The recent disputes about the South China Sea (SCS) islands are entirely different matters. Most SCS islands are uninhabitable and never have had natives. A few large islands now with people came from China or Taiwan. Why is the Chinese claim of sovereignty rights over the SCS islands an issue then? It shouldn’t really be. The sovereignty issue on the SCS islands should be resolved by establishing the historical facts such as i. Which people from where came first (usually fisherman), ii. Historical claims made by government and iii.
International recognition made by other governments. These historical facts supported with documents, maps and governmental announcements should constitute solid proofs of sovereignty. As for the definition of island versus reef and their rights associated with economic zone versus security zone, they are defined by UN Convention on the Law of Sea (UNCLOS) signed and agreed by international members. Not all nations ratified the UNCLOS, China did and the U.S. did not.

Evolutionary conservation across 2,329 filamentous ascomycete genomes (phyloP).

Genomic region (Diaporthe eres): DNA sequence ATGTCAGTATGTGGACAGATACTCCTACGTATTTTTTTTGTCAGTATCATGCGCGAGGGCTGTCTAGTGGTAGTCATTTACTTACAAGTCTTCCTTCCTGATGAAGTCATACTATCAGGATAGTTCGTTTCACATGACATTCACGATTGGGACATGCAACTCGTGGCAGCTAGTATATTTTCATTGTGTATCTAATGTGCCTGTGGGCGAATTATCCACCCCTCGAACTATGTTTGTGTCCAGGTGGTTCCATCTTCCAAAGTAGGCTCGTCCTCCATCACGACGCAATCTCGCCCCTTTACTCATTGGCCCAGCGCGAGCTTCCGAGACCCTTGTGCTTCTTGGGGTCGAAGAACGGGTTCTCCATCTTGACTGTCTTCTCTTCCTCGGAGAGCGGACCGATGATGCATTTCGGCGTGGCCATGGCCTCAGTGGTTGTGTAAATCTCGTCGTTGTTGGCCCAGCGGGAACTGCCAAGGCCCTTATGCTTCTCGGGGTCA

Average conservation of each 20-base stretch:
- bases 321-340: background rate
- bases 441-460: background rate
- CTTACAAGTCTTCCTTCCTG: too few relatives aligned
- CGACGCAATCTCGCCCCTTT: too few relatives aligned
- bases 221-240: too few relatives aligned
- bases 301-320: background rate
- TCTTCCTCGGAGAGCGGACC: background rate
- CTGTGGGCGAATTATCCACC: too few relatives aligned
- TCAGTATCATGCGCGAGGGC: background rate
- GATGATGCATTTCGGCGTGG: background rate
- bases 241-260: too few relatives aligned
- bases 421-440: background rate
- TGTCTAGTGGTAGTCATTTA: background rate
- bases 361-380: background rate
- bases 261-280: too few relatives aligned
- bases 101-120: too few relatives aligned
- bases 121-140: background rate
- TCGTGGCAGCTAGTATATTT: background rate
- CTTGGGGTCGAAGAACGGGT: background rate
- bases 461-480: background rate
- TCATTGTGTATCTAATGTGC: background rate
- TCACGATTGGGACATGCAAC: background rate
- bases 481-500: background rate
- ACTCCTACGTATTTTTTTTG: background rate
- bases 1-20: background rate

Not surprisingly, there will be disputes on SCS islands as contemporary fishermen desire to catch fish wherever and however far they can reach, but it is surprising that the disputes are elevated to high tension under the issue of maritime freedom. After all the SCS islands are small compared to the vast seas and there were never any incidence of obstruction of maritime freedom. Rather, when the mighty naval ships came from afar to patrol the SCS, the tension rose. Should these naval vessels make their frequent presence in SCS? Why and What for? If it was for island disputes, shouldn’t we let the disputing parties to resolve the disputes according to the historical facts they can present and resolving any rights issue by bilateral negotiation? For helping world citizens (especially Americans) to understand the SCS island dispute issues, the following discussion referencing two articles in the Observer Magazine (Cheng Hai Ling, British Navy Records Prove That China Has Sovereignty over SCS, 3-19-2016 and Chang Chien Fong, Taiping Island Is Not An Abandoned Island Governed by Jungle Rule, 3-20-2016) would shed some light on the issue.